Another option for foreign investors is a partnership agreement. In a partnership, two more persons bind themselves to contribute money, property or industry to a common fund with the intention of dividing the profits among themselves. Philippine law has consistently treated a partnership as having a juridical personality of its own, distinct and separate from its partners, unlike American and English law that does not recognize such separate juridical personality. As a general rule, all partners shall be liable pro rata with all their property and after all the partnership assets have been exhausted, for the contracts entered into and for the account of the partnership.
3. Domestic Corporation
Foreign investors may choose to incorporate a domestic corporation in the Philippines as a joint venture with a local entity or as its wholly owned subsidiary. Under Philippine law, a domestic corporation is formed, organized, and existing in accordance with the laws of the Philippines.
In the old Corporation Code of the Philippines, only natural persons can be incorporators of a domestic corporation. But the Revised Corporation Code now allows natural persons, partnerships, and even corporations whether domestic or foreign, or a combination of any of the above, to establish a Philippine domestic corporation, provided that each incorporator must be a subscriber to at least one share of capital stock.
4. Foreign Corporation
Another option for foreign investors is to have a presence in the Philippines through a branch office, regional operating headquarters, or regional area headquarters, The activities for such forms of corporate entities may be more limited than a domestic corporation, but may be more beneficial and appropriate to the foreign investors’ purpose in setting up a business presence in the Philippines.
a. Branch Office of a Foreign Corporation
If a foreign investor is a foreign corporation, it can opt to establish a branch office in the Philippines. To have the right to do business in the Philippines, the branch office must first secure a license to do business in the Philippines and a certificate of authority from the appropriate government agency. The branch office is also required to appoint a resident agent in the Philippines to whom summons and other legal processes may be served in behalf of the foreign corporation. As an extension of its head office outside the Philippines, the branch office does not have a separate juridical personality from its head office.
b. Regional Operating Headquarters
Multinational corporations (“MNCs”) may establish a Regional Operating Headquarters (ROHQ) in the Philippines in order to perform qualifying services to its affiliates, subsidiaries or branches in the Philippines, in the Asia-Pacific Region and in other foreign markets. An ROHQ is allowed to derive income in the Philippines.
c. Regional or Area Headquarters
MNCs may also choose to establish a Regional or Area Headquarters (RHQ) which shall be its administrative branch that serves as a supervision, communications and coordination center for its subsidiaries, branches or affiliates in the Asia-Pacific Region and other foreign markets. An RHQ may not earn or derive income in the Philippines.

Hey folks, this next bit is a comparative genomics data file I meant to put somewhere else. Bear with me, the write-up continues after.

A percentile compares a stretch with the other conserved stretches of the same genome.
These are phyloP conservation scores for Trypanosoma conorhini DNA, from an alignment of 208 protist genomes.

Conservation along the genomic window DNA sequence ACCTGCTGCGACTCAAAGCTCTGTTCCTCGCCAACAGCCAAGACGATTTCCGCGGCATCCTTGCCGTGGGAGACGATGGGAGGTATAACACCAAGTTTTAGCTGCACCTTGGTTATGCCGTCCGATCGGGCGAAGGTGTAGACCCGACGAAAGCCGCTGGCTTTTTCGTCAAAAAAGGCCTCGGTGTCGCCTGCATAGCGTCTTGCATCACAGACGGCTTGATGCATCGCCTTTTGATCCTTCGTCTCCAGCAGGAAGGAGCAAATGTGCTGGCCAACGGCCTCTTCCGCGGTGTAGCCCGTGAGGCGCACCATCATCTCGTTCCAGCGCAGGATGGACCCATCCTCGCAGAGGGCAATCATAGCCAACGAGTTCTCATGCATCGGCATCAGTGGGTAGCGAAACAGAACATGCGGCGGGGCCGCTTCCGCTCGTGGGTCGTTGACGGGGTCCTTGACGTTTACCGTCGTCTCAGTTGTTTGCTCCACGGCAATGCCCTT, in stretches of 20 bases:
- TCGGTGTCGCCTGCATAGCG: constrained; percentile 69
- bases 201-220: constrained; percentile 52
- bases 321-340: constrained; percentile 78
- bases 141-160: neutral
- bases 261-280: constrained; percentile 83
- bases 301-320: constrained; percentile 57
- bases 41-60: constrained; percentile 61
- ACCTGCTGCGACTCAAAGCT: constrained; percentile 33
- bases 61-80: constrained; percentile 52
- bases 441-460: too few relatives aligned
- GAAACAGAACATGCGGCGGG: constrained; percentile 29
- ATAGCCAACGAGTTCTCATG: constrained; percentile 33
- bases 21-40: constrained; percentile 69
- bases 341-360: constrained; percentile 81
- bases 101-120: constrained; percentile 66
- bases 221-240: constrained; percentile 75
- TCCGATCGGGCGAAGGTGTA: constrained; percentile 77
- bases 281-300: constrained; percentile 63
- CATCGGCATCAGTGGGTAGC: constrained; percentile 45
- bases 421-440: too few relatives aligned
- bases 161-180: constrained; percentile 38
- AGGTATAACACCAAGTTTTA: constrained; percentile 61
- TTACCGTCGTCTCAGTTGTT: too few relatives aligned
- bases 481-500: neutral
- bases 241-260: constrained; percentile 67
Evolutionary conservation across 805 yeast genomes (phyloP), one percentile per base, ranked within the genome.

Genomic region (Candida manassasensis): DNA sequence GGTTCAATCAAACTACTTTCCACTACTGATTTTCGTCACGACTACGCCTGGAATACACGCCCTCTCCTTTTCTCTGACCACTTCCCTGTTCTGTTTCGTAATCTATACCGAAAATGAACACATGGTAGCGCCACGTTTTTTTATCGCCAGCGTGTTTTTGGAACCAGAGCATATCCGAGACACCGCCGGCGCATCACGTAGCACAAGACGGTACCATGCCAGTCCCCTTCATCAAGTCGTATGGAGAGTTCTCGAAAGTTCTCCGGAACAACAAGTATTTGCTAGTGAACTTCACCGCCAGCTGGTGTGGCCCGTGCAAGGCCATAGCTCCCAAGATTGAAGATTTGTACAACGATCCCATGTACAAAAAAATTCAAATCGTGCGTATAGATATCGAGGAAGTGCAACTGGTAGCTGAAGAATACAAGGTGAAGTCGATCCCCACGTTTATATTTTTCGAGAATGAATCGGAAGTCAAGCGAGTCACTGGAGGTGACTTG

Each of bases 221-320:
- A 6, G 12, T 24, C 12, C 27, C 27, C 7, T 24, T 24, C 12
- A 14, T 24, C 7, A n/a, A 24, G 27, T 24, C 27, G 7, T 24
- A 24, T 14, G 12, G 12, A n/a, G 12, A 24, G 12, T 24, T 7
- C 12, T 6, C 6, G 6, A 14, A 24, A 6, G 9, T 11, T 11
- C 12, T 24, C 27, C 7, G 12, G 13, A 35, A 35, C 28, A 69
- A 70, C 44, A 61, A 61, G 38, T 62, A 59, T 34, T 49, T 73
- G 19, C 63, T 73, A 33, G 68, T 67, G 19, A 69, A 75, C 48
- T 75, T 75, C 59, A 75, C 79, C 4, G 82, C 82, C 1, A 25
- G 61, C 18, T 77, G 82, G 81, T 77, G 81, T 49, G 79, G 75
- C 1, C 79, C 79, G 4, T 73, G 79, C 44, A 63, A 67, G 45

5. One Person Corporation
The One Person Corporation (“OPC”) is a very recent creation in the Philippines. In an OPC, there is only a single stockholder who is also the only director and the president of the corporation. Only a natural person, trust, or estate may form an OPC. Hence, if a foreign investor is a natural person, he/she may choose to do business in the Philippines as an OPC instead of a single proprietorship.
In conclusion, it is of paramount importance for a foreign investor who intends to do business in the Philippines to check first the foreign equity restrictions if allowed to do business in the Philippines, and if so, the extent of its allowed foreign equity participation. After carefully assessing the matter, it should then choose which business vehicle is most appropriate for its purpose in the Philippines.
If you have any questions, concerns, or require any additional information, please contact Michael Marlowe Uy at firstname.lastname@example.org.
References:-  The exceptions are the following: (a) Mere investment as a shareholder by a foreign entity in domestic corporations duly registered to do business, and/or the exercise of rights as such investor; (b) Having a nominee director or officer to represent its interests in such corporation; (c) Appointing a representative or distributor domiciled in the Philippines which transacts business in the representative’s or distributor’s own name and account; (d) The publication of a general advertisement through any print or broadcast media; (e) Maintaining a stock of goods in the Philippines solely for the purpose of having the same processed by another entity in the Philippines; (f) Consignment by a foreign entity of equipment with a local company to be used in the processing of products for export; (g) Collecting information in the Philippines; and (h) Performing services auxiliary to an existing isolated contract of sale which are not on a continuing basis, such as installing in the Philippines machinery it has manufactured or exported to the Philippines, servicing the same, training domestic workers to operate it, and similar incidental services.
 Executive Order No. 65  https://www.cnnphilippines.com/news/2021/4/13/duterte-certifies-urgent-economic-bills-relax-foreign-investments-restrictions.html  Stanley Fine Furniture v. Gallano, G.R. No.190486, November 26, 2014  Article 1767, New Civil Code of the Philippines  Saludo v. Philippine National Bank, G.R. No. 193138, August 20, 2018  Article 1816, New Civil Code of the Philippines